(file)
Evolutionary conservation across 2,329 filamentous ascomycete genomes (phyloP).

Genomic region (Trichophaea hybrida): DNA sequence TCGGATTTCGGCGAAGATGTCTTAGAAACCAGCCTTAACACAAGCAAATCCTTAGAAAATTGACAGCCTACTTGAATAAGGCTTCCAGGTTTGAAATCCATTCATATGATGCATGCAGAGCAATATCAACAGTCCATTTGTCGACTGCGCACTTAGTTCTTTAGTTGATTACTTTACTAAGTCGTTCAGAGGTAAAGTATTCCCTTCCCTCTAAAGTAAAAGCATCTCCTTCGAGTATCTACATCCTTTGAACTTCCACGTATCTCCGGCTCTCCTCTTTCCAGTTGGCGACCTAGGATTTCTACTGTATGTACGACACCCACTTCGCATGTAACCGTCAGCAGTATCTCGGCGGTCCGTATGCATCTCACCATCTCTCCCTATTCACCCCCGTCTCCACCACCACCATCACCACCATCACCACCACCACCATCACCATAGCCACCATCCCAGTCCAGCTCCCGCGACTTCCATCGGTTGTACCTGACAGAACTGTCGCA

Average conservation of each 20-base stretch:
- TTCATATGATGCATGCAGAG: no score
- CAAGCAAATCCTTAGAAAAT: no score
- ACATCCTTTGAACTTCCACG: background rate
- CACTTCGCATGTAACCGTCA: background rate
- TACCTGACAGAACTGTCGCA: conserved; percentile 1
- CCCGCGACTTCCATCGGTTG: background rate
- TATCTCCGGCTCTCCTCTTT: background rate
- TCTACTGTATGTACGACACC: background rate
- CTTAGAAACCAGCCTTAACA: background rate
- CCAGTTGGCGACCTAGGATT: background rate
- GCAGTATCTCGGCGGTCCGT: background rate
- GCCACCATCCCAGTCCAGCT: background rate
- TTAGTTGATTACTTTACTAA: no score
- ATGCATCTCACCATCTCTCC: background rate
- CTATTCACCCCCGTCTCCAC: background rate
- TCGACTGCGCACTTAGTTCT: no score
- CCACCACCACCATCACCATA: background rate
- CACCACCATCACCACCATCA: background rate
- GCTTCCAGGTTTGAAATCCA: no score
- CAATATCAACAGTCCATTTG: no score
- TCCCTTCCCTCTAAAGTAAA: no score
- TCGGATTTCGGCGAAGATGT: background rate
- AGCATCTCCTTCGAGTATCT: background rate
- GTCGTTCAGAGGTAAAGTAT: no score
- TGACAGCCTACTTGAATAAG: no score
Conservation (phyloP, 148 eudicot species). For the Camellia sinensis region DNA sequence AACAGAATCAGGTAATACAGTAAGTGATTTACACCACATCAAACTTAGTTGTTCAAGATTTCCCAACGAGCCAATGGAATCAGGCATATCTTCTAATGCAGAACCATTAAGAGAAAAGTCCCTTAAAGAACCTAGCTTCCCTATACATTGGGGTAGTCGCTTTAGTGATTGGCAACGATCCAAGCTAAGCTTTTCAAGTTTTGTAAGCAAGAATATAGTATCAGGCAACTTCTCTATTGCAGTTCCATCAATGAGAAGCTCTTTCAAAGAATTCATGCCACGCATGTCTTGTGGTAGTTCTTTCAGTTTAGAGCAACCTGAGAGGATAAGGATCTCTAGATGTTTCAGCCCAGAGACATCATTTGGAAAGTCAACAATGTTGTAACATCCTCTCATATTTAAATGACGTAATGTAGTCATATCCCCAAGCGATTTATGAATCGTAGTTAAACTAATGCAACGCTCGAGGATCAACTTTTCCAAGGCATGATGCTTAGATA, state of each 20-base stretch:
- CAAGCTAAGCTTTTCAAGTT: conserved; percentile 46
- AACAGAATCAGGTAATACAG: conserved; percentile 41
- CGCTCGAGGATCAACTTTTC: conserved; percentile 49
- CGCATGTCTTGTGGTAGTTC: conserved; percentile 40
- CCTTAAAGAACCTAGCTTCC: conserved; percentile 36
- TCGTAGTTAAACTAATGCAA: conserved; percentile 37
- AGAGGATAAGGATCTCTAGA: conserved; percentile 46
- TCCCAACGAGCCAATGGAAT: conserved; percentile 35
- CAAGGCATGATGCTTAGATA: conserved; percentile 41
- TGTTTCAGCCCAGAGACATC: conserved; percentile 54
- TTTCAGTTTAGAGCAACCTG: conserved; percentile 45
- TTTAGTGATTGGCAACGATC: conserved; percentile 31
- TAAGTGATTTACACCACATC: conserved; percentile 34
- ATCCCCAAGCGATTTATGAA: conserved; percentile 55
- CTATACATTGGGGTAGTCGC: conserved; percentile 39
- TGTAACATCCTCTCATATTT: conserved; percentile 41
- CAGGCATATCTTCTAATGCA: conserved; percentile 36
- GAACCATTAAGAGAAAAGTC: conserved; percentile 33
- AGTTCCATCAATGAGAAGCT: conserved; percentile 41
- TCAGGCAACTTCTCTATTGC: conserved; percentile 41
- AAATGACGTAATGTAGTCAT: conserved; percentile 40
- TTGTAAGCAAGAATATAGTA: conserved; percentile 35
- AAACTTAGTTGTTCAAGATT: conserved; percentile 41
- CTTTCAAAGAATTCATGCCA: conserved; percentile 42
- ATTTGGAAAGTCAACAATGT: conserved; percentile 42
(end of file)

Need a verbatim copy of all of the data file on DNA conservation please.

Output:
Evolutionary conservation across 2,329 filamentous ascomycete genomes (phyloP).

Genomic region (Trichophaea hybrida): DNA sequence TCGGATTTCGGCGAAGATGTCTTAGAAACCAGCCTTAACACAAGCAAATCCTTAGAAAATTGACAGCCTACTTGAATAAGGCTTCCAGGTTTGAAATCCATTCATATGATGCATGCAGAGCAATATCAACAGTCCATTTGTCGACTGCGCACTTAGTTCTTTAGTTGATTACTTTACTAAGTCGTTCAGAGGTAAAGTATTCCCTTCCCTCTAAAGTAAAAGCATCTCCTTCGAGTATCTACATCCTTTGAACTTCCACGTATCTCCGGCTCTCCTCTTTCCAGTTGGCGACCTAGGATTTCTACTGTATGTACGACACCCACTTCGCATGTAACCGTCAGCAGTATCTCGGCGGTCCGTATGCATCTCACCATCTCTCCCTATTCACCCCCGTCTCCACCACCACCATCACCACCATCACCACCACCACCATCACCATAGCCACCATCCCAGTCCAGCTCCCGCGACTTCCATCGGTTGTACCTGACAGAACTGTCGCA

Average conservation of each 20-base stretch:
- TTCATATGATGCATGCAGAG: no score
- CAAGCAAATCCTTAGAAAAT: no score
- ACATCCTTTGAACTTCCACG: background rate
- CACTTCGCATGTAACCGTCA: background rate
- TACCTGACAGAACTGTCGCA: conserved; percentile 1
- CCCGCGACTTCCATCGGTTG: background rate
- TATCTCCGGCTCTCCTCTTT: background rate
- TCTACTGTATGTACGACACC: background rate
- CTTAGAAACCAGCCTTAACA: background rate
- CCAGTTGGCGACCTAGGATT: background rate
- GCAGTATCTCGGCGGTCCGT: background rate
- GCCACCATCCCAGTCCAGCT: background rate
- TTAGTTGATTACTTTACTAA: no score
- ATGCATCTCACCATCTCTCC: background rate
- CTATTCACCCCCGTCTCCAC: background rate
- TCGACTGCGCACTTAGTTCT: no score
- CCACCACCACCATCACCATA: background rate
- CACCACCATCACCACCATCA: background rate
- GCTTCCAGGTTTGAAATCCA: no score
- CAATATCAACAGTCCATTTG: no score
- TCCCTTCCCTCTAAAGTAAA: no score
- TCGGATTTCGGCGAAGATGT: background rate
- AGCATCTCCTTCGAGTATCT: background rate
- GTCGTTCAGAGGTAAAGTAT: no score
- TGACAGCCTACTTGAATAAG: no score
Conservation (phyloP, 148 eudicot species). For the Camellia sinensis region DNA sequence AACAGAATCAGGTAATACAGTAAGTGATTTACACCACATCAAACTTAGTTGTTCAAGATTTCCCAACGAGCCAATGGAATCAGGCATATCTTCTAATGCAGAACCATTAAGAGAAAAGTCCCTTAAAGAACCTAGCTTCCCTATACATTGGGGTAGTCGCTTTAGTGATTGGCAACGATCCAAGCTAAGCTTTTCAAGTTTTGTAAGCAAGAATATAGTATCAGGCAACTTCTCTATTGCAGTTCCATCAATGAGAAGCTCTTTCAAAGAATTCATGCCACGCATGTCTTGTGGTAGTTCTTTCAGTTTAGAGCAACCTGAGAGGATAAGGATCTCTAGATGTTTCAGCCCAGAGACATCATTTGGAAAGTCAACAATGTTGTAACATCCTCTCATATTTAAATGACGTAATGTAGTCATATCCCCAAGCGATTTATGAATCGTAGTTAAACTAATGCAACGCTCGAGGATCAACTTTTCCAAGGCATGATGCTTAGATA, state of each 20-base stretch:
- CAAGCTAAGCTTTTCAAGTT: conserved; percentile 46
- AACAGAATCAGGTAATACAG: conserved; percentile 41
- CGCTCGAGGATCAACTTTTC: conserved; percentile 49
- CGCATGTCTTGTGGTAGTTC: conserved; percentile 40
- CCTTAAAGAACCTAGCTTCC: conserved; percentile 36
- TCGTAGTTAAACTAATGCAA: conserved; percentile 37
- AGAGGATAAGGATCTCTAGA: conserved; percentile 46
- TCCCAACGAGCCAATGGAAT: conserved; percentile 35
- CAAGGCATGATGCTTAGATA: conserved; percentile 41
- TGTTTCAGCCCAGAGACATC: conserved; percentile 54
- TTTCAGTTTAGAGCAACCTG: conserved; percentile 45
- TTTAGTGATTGGCAACGATC: conserved; percentile 31
- TAAGTGATTTACACCACATC: conserved; percentile 34
- ATCCCCAAGCGATTTATGAA: conserved; percentile 55
- CTATACATTGGGGTAGTCGC: conserved; percentile 39
- TGTAACATCCTCTCATATTT: conserved; percentile 41
- CAGGCATATCTTCTAATGCA: conserved; percentile 36
- GAACCATTAAGAGAAAAGTC: conserved; percentile 33
- AGTTCCATCAATGAGAAGCT: conserved; percentile 41
- TCAGGCAACTTCTCTATTGC: conserved; percentile 41
- AAATGACGTAATGTAGTCAT: conserved; percentile 40
- TTGTAAGCAAGAATATAGTA: conserved; percentile 35
- AAACTTAGTTGTTCAAGATT: conserved; percentile 41
- CTTTCAAAGAATTCATGCCA: conserved; percentile 42
- ATTTGGAAAGTCAACAATGT: conserved; percentile 42